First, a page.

The next big thing in social media

Reading that headline, you might think I’m about to tell you what the next big thing in social media is.

But I’m not. Because I can’t. Because I don’t know.

The Next Big Thing T-shirt from Monona Merch.

And if I knew, do you think I’d be sharing it on a blog, of all things? Blogging is dead, man. Wired told us so, way back in October 2008 (Twitter, Flickr, Facebook Make Blogs Look So 2004).

No, if I knew, I’d be tweeting it, or maybe flickring it, or facebooking it, or next-big-thinging it.

The funny thing about the next big thing, is that even the smartest people — the experts — have a pretty lousy track record when it comes to predicting what it will be. We’ve all seen those quotes from business leaders and inventors of the past who made bold predictions for their time that have since turned out to be so very wrong. Using our keen sense of hindsight, it’s easy to poke fun at those guys. But how good are we at trying to predict what technologies will stick? Two years ago, ReadWriteWeb‘s Emre Sokullu predicted that Joost would be all the rage by now. A little less than two years ago, RRW offered a top-10 list of future web trends for the decade of 2007-2017. And last month, Shel Holtz predicted in his podcast (podcast? really?) that AudioBoo could be the up-and-coming next big thing in social networking.

As a higher ed communicator who’s trying to find the right mix of media platforms to connect with diverse audiences and keep them informed about the goings on of one university, my head swirls when I think about the many avenues we’re using simply to accomplish two things:

  1. Connect with a broad range of audiences — from elementary school kids for summer camps to octogenarian and nonagenarian alumni; and
  2. Stay up to speed on the latest communications technologies in order to remain relevant to our constituents.

So when I think about the next big thing, I think about how we connect with our constituents. I think about how many of our alumni are using the mobile web, how many prospective students find our Facebook page useful, how many legislators actually see the news releases we email to them, whether anyone is paying attention to our university blogs anymore. I wonder about the time and money spent on traditional approaches — the quarterly alumni magazine, the printed admissions pieces, the save-the-date cards — and ponder whether moving more of these approaches toward a web-based platform would make sense, or whether simply adding a web-based or social media-based component to extend our reach, like tentacles of an octopus, is the right approach. And then I start thinking about the next big thing and wonder how much time and energy I should devote to investigating that.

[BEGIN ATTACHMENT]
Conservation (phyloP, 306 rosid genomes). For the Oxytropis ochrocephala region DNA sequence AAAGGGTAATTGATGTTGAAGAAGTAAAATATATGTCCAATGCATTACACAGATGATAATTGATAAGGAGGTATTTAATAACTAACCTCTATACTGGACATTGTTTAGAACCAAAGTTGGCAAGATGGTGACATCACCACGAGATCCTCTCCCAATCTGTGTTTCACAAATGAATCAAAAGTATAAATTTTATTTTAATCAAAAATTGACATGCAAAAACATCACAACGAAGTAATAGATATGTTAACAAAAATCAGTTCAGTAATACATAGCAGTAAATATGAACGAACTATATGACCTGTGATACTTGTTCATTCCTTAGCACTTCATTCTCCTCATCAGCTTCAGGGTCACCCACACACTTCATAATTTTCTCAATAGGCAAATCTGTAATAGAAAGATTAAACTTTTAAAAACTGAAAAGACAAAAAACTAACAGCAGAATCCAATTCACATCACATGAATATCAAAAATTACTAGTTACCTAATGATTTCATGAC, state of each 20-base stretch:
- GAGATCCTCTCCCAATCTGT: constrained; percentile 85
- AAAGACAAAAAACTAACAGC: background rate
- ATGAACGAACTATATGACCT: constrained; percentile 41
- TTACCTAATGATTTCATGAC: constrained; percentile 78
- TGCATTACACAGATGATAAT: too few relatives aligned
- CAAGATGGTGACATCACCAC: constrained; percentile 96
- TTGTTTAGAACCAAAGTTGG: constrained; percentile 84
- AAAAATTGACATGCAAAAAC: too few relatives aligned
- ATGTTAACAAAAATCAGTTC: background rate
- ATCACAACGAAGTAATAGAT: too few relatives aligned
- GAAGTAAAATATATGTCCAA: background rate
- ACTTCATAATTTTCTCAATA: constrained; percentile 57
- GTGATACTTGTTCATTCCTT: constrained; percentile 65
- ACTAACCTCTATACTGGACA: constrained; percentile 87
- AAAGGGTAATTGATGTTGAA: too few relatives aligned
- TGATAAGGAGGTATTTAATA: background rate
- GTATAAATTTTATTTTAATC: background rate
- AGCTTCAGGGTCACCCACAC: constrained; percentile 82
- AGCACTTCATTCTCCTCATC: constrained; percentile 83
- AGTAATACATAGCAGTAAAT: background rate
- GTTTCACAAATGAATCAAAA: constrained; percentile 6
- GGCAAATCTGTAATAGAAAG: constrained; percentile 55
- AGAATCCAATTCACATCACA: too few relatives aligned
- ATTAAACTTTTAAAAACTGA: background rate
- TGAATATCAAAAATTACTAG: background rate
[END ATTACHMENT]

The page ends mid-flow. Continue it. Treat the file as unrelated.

Blog fatigue

What got my started on this post was blog fatigue. I don’t know if it has more to do with the time of year or a changing attitude toward blogging, but my interest in regular blogging seems to be on the wane lately. In my social media world, I tend to gravitate toward Twitter (where my network includes higher ed colleagues, online acquaintances in other fields of marketing and PR, some writers and musicians I follow, some students and alumni of Missouri S&T, and one sibling), then Facebook (where I connect with old high school friends and S&T students and alumni), and lastly, the higher ed and PR/marketing blogs that form the loose network that also, in the past two years, has spilled over into Twitter, and does so more and more these days.